Rods, poles and perches

The announcement of 10,000 new prison places and increased use of stop and search by the Prime Minister made me think about what he might announce for education once he goes beyond the financial carrot necessary to shore up our under-financed education system.

With such an ardent Brexiter in charge, could he direct that the curriculum change on 1st November to throw out any reference to the decimal system and witness a return to imperial weights and measures? Could the government mandate that temperature again be expressed in degrees Fahrenheit rather than Centigrade, and kilometres be banished form the language once again? Any other summer and these might seem silly season stories, but not in 2019.

I have no doubt that schools would rather than spend the £2 billion to build new prison places that this cash was spent on youth services, more cash for special schools and strategies to reduce exclusions and off-rolling by schools. This could include better provision of professional development courses to help teachers educate challenging pupils rather than exclude them. Such measures might obviate the need for building new prisons.

I do not want to return to the dark days of the Labour government, just over a decade ago, when, at any one time, around 4,000 young people were being locked up: the number now is closer to 1,000 despite the issues with knife crime that like drugs issues is now seeping across the country at the very time when it seems to have plateaued in London.

More police and other public service staff are necessary for society to function effectively, but the aim must be on prevention and deterrents not on punitive action and punishment. Criminals that know they are likely to be caught may well think twice: those that know detection rates are abysmal will consider the opportunity worth the risk.

The State also needs to spend money on education and training of prisoners as well as rehabilitation of offenders after the end of their sentence; especially young offenders. The recent report from the Inspector of Prisons makes as depressing reading as the study highlighted in a previous post of the background of many young people that are incarcerated for committing crimes. If we cannot even work to prevent the smaller number of young people imprisoned these days from re-offending what hope is there if society starts to lock up more young people again?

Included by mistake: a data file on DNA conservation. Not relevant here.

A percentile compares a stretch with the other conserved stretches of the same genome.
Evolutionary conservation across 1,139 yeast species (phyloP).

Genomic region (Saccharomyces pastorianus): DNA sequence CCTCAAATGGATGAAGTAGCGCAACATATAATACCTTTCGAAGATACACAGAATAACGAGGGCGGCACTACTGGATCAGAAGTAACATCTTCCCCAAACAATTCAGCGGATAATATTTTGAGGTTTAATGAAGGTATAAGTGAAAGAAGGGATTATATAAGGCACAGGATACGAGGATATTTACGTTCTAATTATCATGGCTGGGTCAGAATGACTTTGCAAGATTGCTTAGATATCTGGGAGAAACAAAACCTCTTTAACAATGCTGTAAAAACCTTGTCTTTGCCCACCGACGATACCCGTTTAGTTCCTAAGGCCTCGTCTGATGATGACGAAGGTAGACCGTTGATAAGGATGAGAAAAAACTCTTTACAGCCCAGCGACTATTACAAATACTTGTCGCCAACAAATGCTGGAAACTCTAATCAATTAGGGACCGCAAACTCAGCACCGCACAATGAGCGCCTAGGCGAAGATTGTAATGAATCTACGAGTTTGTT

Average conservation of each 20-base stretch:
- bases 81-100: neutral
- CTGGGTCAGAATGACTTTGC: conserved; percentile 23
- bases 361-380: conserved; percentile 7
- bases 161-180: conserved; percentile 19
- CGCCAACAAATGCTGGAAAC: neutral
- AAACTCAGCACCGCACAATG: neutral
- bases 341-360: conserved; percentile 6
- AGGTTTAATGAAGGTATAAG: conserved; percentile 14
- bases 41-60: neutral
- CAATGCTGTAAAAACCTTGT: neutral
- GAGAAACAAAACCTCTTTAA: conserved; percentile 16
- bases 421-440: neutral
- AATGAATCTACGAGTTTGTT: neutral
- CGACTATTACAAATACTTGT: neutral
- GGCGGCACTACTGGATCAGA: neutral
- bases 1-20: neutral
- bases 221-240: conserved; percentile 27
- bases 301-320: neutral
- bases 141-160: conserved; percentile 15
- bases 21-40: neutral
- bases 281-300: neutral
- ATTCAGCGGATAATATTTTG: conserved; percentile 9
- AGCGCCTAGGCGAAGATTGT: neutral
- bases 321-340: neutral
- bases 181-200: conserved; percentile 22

A recurrent theme of this blog has been about the design of the curriculum for the half of our young people not destined for higher education. Here the new government could do something sensible by recognising that schools have accepted that the EBacc offers too narrow a curriculum to offer to every pupil and to encourage a post-14 offering that provides for the needs of all pupils. This might be achieved by encouraging schools and further education to work together.

A start might be made by increasing the funding for the 16-18 sector and identifying what was good about the idea of University Technical Colleges and Studio Schools and why the experiment has not worked as its promoters had hoped.

 

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More cash likely; but please don’t forget the FE sector

The House of Commons Education Select Committee has today published the report of their inquiry into funding in schools and further education. https://publications.parliament.uk/pa/cm201719/cmselect/cmeduc/969/96903.htm#_idTextAnchor000

It is worth reporting their key proposals in full in the light of the excellence of the Report.

  • urgently address underfunding in further education by increasing the base rate from £4,000 to at least £4,760 (amounting to around £970 million per year), rising in line with inflation;